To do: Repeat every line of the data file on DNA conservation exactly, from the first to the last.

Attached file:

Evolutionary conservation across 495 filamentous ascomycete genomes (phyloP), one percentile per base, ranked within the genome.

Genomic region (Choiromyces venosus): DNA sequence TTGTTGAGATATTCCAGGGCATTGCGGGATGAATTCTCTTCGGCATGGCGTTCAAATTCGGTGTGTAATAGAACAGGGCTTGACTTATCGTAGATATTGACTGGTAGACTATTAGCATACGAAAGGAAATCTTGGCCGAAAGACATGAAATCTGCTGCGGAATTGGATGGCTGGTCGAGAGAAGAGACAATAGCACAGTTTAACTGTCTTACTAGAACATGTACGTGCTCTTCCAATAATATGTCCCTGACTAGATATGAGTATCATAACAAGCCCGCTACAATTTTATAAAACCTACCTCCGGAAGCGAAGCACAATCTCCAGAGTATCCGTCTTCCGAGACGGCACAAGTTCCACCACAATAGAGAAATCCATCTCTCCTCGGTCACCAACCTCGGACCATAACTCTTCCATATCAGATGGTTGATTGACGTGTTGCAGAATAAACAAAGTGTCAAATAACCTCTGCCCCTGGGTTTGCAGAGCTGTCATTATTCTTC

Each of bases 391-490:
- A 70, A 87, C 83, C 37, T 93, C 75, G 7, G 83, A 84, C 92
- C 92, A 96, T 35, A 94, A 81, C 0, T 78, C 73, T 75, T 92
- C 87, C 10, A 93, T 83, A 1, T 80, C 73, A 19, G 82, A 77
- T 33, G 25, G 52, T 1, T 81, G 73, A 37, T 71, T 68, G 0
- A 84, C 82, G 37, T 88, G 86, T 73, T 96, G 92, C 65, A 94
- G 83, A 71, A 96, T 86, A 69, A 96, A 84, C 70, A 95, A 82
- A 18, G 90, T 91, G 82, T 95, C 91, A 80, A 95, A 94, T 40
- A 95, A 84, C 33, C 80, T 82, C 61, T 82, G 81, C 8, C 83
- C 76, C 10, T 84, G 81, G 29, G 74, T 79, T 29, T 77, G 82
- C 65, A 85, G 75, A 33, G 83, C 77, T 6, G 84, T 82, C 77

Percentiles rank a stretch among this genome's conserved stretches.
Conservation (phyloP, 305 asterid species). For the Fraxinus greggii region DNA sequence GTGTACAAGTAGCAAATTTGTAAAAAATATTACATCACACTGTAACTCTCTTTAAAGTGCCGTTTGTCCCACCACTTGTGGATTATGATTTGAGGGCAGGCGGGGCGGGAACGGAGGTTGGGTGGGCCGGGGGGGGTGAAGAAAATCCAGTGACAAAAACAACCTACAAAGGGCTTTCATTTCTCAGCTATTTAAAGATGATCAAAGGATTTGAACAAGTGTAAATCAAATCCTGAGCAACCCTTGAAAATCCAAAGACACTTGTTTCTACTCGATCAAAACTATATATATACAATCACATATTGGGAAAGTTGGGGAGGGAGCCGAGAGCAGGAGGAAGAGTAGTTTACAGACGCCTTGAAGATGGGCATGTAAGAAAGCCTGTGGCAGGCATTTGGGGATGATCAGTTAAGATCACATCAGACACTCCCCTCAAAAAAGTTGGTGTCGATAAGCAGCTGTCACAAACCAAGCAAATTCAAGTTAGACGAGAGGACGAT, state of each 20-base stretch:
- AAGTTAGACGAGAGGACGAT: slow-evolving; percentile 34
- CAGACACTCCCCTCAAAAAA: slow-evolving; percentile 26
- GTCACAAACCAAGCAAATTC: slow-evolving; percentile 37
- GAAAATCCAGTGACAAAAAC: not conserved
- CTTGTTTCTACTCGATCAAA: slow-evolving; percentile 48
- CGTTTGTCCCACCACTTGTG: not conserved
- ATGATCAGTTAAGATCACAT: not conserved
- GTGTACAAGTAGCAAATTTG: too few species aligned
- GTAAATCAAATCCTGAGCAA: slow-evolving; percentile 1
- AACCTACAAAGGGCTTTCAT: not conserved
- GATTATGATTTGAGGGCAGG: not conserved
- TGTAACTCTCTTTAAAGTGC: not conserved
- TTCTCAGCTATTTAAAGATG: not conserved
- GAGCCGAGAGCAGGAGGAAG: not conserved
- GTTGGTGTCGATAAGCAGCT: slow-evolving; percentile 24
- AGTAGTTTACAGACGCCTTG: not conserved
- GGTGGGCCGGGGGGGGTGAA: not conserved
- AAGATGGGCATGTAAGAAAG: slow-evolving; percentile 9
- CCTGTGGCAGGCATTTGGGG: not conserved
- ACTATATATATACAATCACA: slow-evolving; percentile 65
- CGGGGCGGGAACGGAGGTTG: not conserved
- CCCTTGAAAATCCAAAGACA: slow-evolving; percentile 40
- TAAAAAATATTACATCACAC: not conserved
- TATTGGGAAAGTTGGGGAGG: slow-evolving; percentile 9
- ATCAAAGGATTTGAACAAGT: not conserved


Evolutionary conservation across 495 filamentous ascomycete genomes (phyloP), one percentile per base, ranked within the genome.

Genomic region (Choiromyces venosus): DNA sequence TTGTTGAGATATTCCAGGGCATTGCGGGATGAATTCTCTTCGGCATGGCGTTCAAATTCGGTGTGTAATAGAACAGGGCTTGACTTATCGTAGATATTGACTGGTAGACTATTAGCATACGAAAGGAAATCTTGGCCGAAAGACATGAAATCTGCTGCGGAATTGGATGGCTGGTCGAGAGAAGAGACAATAGCACAGTTTAACTGTCTTACTAGAACATGTACGTGCTCTTCCAATAATATGTCCCTGACTAGATATGAGTATCATAACAAGCCCGCTACAATTTTATAAAACCTACCTCCGGAAGCGAAGCACAATCTCCAGAGTATCCGTCTTCCGAGACGGCACAAGTTCCACCACAATAGAGAAATCCATCTCTCCTCGGTCACCAACCTCGGACCATAACTCTTCCATATCAGATGGTTGATTGACGTGTTGCAGAATAAACAAAGTGTCAAATAACCTCTGCCCCTGGGTTTGCAGAGCTGTCATTATTCTTC

Each of bases 391-490:
- A 70, A 87, C 83, C 37, T 93, C 75, G 7, G 83, A 84, C 92
- C 92, A 96, T 35, A 94, A 81, C 0, T 78, C 73, T 75, T 92
- C 87, C 10, A 93, T 83, A 1, T 80, C 73, A 19, G 82, A 77
- T 33, G 25, G 52, T 1, T 81, G 73, A 37, T 71, T 68, G 0
- A 84, C 82, G 37, T 88, G 86, T 73, T 96, G 92, C 65, A 94
- G 83, A 71, A 96, T 86, A 69, A 96, A 84, C 70, A 95, A 82
- A 18, G 90, T 91, G 82, T 95, C 91, A 80, A 95, A 94, T 40
- A 95, A 84, C 33, C 80, T 82, C 61, T 82, G 81, C 8, C 83
- C 76, C 10, T 84, G 81, G 29, G 74, T 79, T 29, T 77, G 82
- C 65, A 85, G 75, A 33, G 83, C 77, T 6, G 84, T 82, C 77

Percentiles rank a stretch among this genome's conserved stretches.
Conservation (phyloP, 305 asterid species). For the Fraxinus greggii region DNA sequence GTGTACAAGTAGCAAATTTGTAAAAAATATTACATCACACTGTAACTCTCTTTAAAGTGCCGTTTGTCCCACCACTTGTGGATTATGATTTGAGGGCAGGCGGGGCGGGAACGGAGGTTGGGTGGGCCGGGGGGGGTGAAGAAAATCCAGTGACAAAAACAACCTACAAAGGGCTTTCATTTCTCAGCTATTTAAAGATGATCAAAGGATTTGAACAAGTGTAAATCAAATCCTGAGCAACCCTTGAAAATCCAAAGACACTTGTTTCTACTCGATCAAAACTATATATATACAATCACATATTGGGAAAGTTGGGGAGGGAGCCGAGAGCAGGAGGAAGAGTAGTTTACAGACGCCTTGAAGATGGGCATGTAAGAAAGCCTGTGGCAGGCATTTGGGGATGATCAGTTAAGATCACATCAGACACTCCCCTCAAAAAAGTTGGTGTCGATAAGCAGCTGTCACAAACCAAGCAAATTCAAGTTAGACGAGAGGACGAT, state of each 20-base stretch:
- AAGTTAGACGAGAGGACGAT: slow-evolving; percentile 34
- CAGACACTCCCCTCAAAAAA: slow-evolving; percentile 26
- GTCACAAACCAAGCAAATTC: slow-evolving; percentile 37
- GAAAATCCAGTGACAAAAAC: not conserved
- CTTGTTTCTACTCGATCAAA: slow-evolving; percentile 48
- CGTTTGTCCCACCACTTGTG: not conserved
- ATGATCAGTTAAGATCACAT: not conserved
- GTGTACAAGTAGCAAATTTG: too few species aligned
- GTAAATCAAATCCTGAGCAA: slow-evolving; percentile 1
- AACCTACAAAGGGCTTTCAT: not conserved
- GATTATGATTTGAGGGCAGG: not conserved
- TGTAACTCTCTTTAAAGTGC: not conserved
- TTCTCAGCTATTTAAAGATG: not conserved
- GAGCCGAGAGCAGGAGGAAG: not conserved
- GTTGGTGTCGATAAGCAGCT: slow-evolving; percentile 24
- AGTAGTTTACAGACGCCTTG: not conserved
- GGTGGGCCGGGGGGGGTGAA: not conserved
- AAGATGGGCATGTAAGAAAG: slow-evolving; percentile 9
- CCTGTGGCAGGCATTTGGGG: not conserved
- ACTATATATATACAATCACA: slow-evolving; percentile 65
- CGGGGCGGGAACGGAGGTTG: not conserved
- CCCTTGAAAATCCAAAGACA: slow-evolving; percentile 40
- TAAAAAATATTACATCACAC: not conserved
- TATTGGGAAAGTTGGGGAGG: slow-evolving; percentile 9
- ATCAAAGGATTTGAACAAGT: not conserved